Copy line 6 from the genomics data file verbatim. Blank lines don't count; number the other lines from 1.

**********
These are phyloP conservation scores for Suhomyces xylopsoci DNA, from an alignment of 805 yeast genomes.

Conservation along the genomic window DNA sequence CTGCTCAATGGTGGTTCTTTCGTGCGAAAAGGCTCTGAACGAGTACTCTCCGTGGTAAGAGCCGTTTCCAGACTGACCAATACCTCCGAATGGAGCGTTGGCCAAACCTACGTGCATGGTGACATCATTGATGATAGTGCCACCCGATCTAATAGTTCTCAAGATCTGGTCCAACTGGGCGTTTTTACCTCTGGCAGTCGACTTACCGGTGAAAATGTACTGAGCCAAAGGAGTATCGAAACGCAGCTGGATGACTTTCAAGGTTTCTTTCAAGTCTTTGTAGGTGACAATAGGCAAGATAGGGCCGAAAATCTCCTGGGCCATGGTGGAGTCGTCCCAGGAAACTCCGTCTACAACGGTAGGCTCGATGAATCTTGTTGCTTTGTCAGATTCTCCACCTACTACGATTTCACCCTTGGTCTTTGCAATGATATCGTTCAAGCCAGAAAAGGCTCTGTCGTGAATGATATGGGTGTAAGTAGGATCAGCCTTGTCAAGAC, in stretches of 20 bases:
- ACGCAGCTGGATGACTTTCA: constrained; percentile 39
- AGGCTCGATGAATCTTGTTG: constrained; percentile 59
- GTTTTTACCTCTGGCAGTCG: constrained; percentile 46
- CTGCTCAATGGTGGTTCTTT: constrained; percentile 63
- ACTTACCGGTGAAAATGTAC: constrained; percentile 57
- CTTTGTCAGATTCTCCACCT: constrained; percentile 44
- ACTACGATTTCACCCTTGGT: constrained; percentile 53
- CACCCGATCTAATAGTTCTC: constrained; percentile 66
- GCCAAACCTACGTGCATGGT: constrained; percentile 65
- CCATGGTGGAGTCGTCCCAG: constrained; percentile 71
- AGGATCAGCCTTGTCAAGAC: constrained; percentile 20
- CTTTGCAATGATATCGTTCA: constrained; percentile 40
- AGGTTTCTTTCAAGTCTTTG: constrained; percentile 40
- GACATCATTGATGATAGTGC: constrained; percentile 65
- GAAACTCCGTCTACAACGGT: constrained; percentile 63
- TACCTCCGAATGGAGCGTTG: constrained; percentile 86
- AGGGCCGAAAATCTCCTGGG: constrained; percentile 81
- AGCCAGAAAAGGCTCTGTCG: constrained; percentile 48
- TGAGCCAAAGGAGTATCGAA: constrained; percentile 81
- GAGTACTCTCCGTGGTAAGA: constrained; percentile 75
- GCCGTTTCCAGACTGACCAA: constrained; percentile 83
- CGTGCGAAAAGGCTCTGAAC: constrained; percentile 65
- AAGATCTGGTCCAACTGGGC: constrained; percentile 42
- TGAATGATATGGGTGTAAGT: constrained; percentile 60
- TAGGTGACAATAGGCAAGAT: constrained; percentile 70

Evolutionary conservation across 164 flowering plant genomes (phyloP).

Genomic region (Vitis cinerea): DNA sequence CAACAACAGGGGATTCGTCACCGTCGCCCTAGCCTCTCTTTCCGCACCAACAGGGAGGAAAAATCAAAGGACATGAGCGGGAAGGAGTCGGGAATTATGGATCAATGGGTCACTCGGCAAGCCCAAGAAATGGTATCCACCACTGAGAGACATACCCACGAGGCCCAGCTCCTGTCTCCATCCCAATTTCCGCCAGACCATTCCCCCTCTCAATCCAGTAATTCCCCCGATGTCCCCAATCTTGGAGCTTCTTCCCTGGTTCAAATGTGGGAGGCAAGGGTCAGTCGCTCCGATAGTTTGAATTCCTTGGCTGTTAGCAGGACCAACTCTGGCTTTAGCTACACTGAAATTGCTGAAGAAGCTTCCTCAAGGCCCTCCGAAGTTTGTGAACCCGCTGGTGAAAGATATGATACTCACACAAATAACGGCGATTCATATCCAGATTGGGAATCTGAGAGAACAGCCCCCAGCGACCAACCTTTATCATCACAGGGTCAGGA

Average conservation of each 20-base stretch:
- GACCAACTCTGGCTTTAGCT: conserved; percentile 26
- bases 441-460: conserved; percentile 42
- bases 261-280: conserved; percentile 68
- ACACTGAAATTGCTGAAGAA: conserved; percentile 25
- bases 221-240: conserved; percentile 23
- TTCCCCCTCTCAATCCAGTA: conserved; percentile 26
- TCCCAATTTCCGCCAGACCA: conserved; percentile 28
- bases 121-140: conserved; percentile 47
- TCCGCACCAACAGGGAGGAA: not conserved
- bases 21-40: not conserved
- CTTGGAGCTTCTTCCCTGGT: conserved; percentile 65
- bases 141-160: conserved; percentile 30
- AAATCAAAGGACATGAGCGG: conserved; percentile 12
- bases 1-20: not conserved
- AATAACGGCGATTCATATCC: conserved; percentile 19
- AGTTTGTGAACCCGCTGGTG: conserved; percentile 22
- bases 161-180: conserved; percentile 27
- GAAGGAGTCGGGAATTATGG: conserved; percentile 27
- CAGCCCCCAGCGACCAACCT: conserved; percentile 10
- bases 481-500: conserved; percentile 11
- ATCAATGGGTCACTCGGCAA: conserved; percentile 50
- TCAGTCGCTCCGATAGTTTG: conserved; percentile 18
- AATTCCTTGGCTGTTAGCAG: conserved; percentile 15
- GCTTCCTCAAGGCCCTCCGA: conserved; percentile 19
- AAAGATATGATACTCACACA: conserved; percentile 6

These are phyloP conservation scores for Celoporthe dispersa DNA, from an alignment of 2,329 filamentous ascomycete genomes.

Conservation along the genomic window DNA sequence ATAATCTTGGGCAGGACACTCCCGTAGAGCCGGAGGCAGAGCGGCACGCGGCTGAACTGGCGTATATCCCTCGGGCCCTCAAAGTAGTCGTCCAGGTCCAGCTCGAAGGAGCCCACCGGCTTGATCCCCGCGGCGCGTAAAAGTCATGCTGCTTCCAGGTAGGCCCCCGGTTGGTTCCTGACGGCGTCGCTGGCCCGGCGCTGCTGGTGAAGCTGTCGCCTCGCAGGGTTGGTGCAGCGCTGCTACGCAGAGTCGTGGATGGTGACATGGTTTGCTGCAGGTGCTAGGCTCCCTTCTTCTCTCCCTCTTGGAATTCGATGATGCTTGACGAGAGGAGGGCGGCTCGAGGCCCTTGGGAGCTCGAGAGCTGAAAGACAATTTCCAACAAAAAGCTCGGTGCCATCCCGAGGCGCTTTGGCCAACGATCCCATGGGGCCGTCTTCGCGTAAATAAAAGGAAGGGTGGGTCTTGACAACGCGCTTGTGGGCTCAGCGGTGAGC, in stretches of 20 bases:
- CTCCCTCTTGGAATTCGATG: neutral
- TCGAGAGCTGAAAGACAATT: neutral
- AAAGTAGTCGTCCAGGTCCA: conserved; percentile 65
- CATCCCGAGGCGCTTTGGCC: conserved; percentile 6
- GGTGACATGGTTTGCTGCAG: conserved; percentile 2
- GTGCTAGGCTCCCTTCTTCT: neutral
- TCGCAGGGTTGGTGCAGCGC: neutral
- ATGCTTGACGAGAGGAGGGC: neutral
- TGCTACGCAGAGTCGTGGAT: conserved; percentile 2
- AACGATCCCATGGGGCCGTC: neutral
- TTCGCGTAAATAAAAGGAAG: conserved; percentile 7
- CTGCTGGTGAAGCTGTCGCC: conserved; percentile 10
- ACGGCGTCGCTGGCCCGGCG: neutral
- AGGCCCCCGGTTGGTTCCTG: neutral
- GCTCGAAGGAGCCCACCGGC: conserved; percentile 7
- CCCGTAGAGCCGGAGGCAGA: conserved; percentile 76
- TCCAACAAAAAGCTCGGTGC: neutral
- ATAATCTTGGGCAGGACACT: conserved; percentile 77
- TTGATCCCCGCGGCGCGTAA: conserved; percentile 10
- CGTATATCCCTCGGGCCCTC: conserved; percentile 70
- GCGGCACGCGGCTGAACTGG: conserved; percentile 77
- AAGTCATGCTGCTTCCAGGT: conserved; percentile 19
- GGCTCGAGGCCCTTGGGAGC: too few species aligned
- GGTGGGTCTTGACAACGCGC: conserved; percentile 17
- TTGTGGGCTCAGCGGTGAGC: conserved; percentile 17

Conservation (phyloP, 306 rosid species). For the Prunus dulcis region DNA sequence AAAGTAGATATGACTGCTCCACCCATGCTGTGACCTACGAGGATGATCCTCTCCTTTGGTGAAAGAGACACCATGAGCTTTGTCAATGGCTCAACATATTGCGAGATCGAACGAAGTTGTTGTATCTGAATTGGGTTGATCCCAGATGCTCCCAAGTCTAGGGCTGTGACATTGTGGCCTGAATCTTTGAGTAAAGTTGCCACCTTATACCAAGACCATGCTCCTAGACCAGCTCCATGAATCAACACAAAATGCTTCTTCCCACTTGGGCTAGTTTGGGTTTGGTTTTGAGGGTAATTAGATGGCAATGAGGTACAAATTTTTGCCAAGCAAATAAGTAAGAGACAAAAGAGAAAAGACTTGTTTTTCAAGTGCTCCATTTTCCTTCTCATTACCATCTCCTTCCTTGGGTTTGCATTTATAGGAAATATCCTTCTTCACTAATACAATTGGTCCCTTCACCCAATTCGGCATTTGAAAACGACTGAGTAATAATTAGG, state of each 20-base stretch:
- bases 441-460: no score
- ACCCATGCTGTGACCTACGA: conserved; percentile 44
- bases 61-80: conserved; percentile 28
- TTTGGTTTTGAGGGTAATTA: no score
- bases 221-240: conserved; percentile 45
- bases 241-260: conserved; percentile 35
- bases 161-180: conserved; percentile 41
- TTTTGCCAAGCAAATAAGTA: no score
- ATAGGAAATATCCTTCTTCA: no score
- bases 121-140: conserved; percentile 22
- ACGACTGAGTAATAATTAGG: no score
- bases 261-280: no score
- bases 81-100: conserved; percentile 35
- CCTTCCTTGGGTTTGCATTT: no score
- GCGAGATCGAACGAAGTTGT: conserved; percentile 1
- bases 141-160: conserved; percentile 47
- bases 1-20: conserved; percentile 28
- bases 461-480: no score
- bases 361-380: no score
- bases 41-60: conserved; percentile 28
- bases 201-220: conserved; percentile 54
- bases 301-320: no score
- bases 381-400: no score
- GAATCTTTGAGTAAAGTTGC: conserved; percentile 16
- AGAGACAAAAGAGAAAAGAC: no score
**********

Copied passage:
- CTGCTCAATGGTGGTTCTTT: constrained; percentile 63